Porsche factory driver Laurens Vanthoor joined the Pfaff Motorsport team for 2021. Although the Belgian changed his GTLM machine for the plaid Motul-coloured GTD car it didn’t seem to make him any less successful. He and his teammates Lars Kern and Zachary Robichon took the class victory in the 12 Hours of Sebring. Another victory to add to a long list of endurance successes.
Laurens, first of all, congratulations on the success at Sebring! It must be a great experience already having joined the Canadian Pfaff effort only a few months ago. What’s your feeling about the new team?
Coming from the Porsche factory team, it was quite the challenge. The way the Pfaff team works is very different from how the factory team works. Maybe a bit for the better because the general atmosphere is less nervous and doesn’t carry the same kind of pressure as with a works team. However, they are no less driven to win. Which showed in our success at Sebring. The team is very motivated to improve the way they structure works, and they have been paying a lot of attention to my feedback and are willing to improve on every aspect of the team. I’m just really excited to be a part of it and continue to build and improve with the team.
You and the team overcame the bumps of Sebring with success! Talk us through the race and how you turned it into a victory.
Sebring is always a challenge and it’s a tough old-school track. The conditions are very changeable and it gets significantly colder when the sun sets. It was a textbook endurance race for us. Every piece of the puzzle fitted perfectly. The strategy worked out as it should. There was not a single mechanical issue, and we didn’t have any significant contact with other participants. This kind of race doesn’t come by very often. It was a true team effort and it showed in a great result.
You moved from a 911 RSR GTLM car to a 911 GT3-R GTD machine. Two very similar looking cars but they couldn’t be more different.
Absolutely, to the untrained eye they look very similar. But there are so many big differences. Most notably the engine of the RSR, which is a lot more powerful. It’s placed behind the driver instead of behind the rear wheels as is the case in a normal 911 and the GT3-R. This also means the GTLM car has a lot more aero at its disposal than the GTD car. Another huge difference are the tyres. GTLM cars are running bespoke tyres developed for the car itself while GTD cars are only allowed to use a specific standard race tyre that is the same for everyone. The way the team works with a car is also very different. In the RSR you have virtually unlimited set-up possibilities and there are a lot more engineers and team members looking after the car while the GTD cars are customer programs that have much more standardised ways of working and setup.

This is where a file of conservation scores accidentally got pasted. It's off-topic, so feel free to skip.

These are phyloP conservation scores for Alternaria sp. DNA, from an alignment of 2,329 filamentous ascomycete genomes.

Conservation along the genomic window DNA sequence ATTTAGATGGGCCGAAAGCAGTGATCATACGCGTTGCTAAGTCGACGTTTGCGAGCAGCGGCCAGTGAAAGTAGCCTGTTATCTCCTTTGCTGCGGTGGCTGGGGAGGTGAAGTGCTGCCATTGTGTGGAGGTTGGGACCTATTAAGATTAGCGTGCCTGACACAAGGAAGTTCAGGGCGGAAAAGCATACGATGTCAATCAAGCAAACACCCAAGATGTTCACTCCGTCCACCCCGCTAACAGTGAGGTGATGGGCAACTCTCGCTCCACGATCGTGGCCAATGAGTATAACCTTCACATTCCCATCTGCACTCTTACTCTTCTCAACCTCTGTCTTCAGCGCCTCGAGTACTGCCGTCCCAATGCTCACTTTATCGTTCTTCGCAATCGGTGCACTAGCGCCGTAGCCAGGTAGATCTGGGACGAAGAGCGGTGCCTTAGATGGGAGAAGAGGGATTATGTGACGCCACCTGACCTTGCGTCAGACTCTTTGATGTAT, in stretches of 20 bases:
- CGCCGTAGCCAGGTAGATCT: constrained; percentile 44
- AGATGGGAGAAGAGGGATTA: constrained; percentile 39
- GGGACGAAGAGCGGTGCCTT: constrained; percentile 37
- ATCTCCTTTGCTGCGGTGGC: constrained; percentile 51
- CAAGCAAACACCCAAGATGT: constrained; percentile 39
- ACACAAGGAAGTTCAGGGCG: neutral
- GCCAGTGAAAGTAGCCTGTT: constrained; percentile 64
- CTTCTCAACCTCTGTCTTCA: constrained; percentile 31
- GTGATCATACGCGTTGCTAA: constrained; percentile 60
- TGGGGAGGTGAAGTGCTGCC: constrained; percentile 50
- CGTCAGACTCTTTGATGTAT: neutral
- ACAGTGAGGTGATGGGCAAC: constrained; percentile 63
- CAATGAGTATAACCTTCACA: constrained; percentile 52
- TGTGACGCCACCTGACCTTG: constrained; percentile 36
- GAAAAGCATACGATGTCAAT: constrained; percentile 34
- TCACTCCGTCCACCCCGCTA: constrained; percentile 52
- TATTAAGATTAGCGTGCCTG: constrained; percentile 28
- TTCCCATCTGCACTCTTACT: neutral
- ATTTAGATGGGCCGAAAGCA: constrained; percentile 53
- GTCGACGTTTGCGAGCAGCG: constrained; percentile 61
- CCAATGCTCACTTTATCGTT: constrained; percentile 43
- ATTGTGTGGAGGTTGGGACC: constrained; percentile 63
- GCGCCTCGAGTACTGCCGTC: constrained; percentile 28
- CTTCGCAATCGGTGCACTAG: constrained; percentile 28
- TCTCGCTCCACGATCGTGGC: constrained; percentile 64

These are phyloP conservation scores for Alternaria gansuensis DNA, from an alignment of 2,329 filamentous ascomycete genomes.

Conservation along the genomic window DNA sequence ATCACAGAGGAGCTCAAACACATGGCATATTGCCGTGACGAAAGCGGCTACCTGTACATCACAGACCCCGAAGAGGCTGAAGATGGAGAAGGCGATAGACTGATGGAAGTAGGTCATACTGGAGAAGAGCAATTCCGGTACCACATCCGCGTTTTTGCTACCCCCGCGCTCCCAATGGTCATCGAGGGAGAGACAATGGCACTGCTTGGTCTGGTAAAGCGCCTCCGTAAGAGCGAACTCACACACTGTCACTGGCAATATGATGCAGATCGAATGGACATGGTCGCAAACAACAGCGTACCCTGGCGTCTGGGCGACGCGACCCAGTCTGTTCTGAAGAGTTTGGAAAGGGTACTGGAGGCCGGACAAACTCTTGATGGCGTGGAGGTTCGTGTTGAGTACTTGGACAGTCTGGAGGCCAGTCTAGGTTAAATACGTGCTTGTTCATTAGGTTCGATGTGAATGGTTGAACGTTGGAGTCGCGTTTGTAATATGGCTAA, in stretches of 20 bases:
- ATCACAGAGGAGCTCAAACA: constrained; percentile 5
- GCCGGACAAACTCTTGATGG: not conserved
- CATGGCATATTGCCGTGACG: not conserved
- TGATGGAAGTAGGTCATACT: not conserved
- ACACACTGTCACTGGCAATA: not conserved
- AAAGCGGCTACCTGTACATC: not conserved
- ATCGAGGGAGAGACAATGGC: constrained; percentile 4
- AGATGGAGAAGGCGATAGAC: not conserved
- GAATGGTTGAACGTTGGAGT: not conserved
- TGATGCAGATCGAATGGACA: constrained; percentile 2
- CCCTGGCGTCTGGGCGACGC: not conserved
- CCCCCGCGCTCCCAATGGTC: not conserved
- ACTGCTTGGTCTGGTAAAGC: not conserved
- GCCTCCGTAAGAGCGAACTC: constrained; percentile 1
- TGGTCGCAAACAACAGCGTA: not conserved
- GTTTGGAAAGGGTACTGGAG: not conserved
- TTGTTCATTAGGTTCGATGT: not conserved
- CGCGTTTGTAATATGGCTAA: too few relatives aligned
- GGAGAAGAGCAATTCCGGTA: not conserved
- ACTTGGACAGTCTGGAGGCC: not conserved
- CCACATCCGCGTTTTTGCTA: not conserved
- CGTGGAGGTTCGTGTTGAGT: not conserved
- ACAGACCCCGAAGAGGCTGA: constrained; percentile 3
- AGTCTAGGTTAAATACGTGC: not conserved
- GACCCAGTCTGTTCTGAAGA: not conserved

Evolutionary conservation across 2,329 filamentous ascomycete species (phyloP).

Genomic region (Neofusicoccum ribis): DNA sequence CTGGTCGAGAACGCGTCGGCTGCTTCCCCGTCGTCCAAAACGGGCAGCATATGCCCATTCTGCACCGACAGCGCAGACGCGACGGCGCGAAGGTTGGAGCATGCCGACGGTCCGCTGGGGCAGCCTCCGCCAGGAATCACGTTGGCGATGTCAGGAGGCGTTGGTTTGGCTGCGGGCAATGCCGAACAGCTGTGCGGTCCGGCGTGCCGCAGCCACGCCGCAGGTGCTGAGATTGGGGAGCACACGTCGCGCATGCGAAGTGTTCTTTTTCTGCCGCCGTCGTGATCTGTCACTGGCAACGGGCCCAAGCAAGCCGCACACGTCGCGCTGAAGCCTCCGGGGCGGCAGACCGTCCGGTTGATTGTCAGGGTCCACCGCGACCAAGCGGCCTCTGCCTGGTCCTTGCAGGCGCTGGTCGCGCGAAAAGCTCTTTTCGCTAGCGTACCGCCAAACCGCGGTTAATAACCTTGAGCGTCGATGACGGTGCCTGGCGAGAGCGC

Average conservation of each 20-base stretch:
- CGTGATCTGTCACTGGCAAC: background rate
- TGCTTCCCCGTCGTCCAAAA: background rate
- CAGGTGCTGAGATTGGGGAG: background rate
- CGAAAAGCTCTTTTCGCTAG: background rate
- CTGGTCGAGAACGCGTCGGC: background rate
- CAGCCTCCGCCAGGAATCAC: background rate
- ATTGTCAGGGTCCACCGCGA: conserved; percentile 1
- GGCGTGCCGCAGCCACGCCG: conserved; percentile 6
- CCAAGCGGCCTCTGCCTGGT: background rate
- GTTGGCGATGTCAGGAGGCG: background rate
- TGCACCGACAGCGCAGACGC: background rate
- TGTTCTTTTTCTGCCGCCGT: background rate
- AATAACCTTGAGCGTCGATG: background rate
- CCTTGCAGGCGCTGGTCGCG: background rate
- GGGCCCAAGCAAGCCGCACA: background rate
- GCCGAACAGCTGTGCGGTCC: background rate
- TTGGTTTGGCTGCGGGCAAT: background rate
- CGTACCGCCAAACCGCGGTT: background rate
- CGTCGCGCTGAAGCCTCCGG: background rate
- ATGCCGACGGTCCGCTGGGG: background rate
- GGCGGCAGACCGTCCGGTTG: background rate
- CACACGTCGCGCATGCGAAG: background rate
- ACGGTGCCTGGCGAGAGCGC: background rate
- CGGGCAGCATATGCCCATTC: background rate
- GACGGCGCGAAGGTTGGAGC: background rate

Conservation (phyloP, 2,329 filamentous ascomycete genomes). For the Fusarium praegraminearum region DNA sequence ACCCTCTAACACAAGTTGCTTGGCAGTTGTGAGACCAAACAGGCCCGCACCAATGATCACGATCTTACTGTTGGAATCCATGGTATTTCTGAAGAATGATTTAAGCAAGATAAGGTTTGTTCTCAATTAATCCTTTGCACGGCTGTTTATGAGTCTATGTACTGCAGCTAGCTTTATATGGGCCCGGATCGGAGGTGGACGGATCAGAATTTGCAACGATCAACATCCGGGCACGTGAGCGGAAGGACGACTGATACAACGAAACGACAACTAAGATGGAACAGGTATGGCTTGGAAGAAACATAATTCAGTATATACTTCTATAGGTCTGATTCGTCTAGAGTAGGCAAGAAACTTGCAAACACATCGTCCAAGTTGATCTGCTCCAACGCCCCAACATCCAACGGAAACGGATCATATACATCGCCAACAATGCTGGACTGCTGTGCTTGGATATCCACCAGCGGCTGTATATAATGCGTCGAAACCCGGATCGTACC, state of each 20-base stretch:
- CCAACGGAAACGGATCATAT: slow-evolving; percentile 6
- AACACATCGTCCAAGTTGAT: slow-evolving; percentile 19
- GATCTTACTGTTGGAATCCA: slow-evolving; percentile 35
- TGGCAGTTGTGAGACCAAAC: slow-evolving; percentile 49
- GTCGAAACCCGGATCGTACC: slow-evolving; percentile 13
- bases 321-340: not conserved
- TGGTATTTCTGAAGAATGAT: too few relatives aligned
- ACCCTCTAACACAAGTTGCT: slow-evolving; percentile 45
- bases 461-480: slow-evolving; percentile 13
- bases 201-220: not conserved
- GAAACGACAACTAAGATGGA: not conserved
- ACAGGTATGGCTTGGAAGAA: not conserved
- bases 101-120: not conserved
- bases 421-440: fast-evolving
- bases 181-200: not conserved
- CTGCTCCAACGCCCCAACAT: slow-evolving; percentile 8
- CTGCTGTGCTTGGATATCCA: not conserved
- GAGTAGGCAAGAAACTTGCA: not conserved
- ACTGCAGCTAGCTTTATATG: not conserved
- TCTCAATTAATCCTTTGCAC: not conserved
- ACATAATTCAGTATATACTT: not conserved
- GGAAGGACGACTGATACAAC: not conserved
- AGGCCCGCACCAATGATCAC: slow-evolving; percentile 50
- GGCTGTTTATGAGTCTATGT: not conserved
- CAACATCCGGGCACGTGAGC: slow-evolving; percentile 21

With Sebring, you’re adding another big check on your endurance bucket list. What is still left on that list?
My ultimate goal would be to win the four big endurance races overall. That would be Spa 24 Hours, Nürburgring 24 Hours, Daytona 24 Hours, and the 24 Hours of Le Mans. I’ve won both Spa and Nürburgring already so that leaves Daytona and Le Mans. I’m happy to have won Le Mans in class but in order to win it overall, it would mean I have to get behind a wheel of a prototype. Luckily Porsche has announced its return to LMDH so I’m crossing my fingers to hopefully get a chance to race it and maybe that way I can complete my list!
Speaking of the future. IMSA has announced the end the GTLM category, to be replaced by a new GTD Pro category. Do you think it’s a good move?
We were all a bit sad last year when Porsche Motorsport announced it would no longer run the 911 RSR in the IMSA championship. Along with a bunch of other factors, this led to the demise of the category as a whole. The new category will be focused on GTD cars with professional drivers. I think it’s a great move as it will increase the field and the level of the field as well. As mentioned before, I don’t think many fans will notice a big difference between GTD and GTLM cars and, with a better field of GT cars, it’s only a win for the fans. Ultimately that’s where it really counts.
On social media, you’ve introduced the world to “Keto Larry” spending a lot of time re-porting on your Keto Diet. What was the drive behind this big switch?
When I was doing long endurance races in the last few years, I started noticing stomach problems and it was really starting to affect my health and wellbeing. I tried so many diets and went to so many specialists. A fellow race driver had been doing a Keto diet for years and suggested it to me as a solution. In general, it means that I mostly live on fats and proteins instead of carbohydrates. I’ve been doing it for six weeks and have been reporting to my following on Instagram. The first few weeks were tough but I’m already seeing results as all of my stomach issues are now gone.
This year you’re racing a bright Motul/plaid-coloured 911. What does a brand like Motul mean to you?
Motul is one of those brands that’s engraved in motorsport. It’s been a part of racing for as long as I can remember. I’m very excited to be representing a legendary brand like Motul and hope to deliver them more success in the Pfaff car!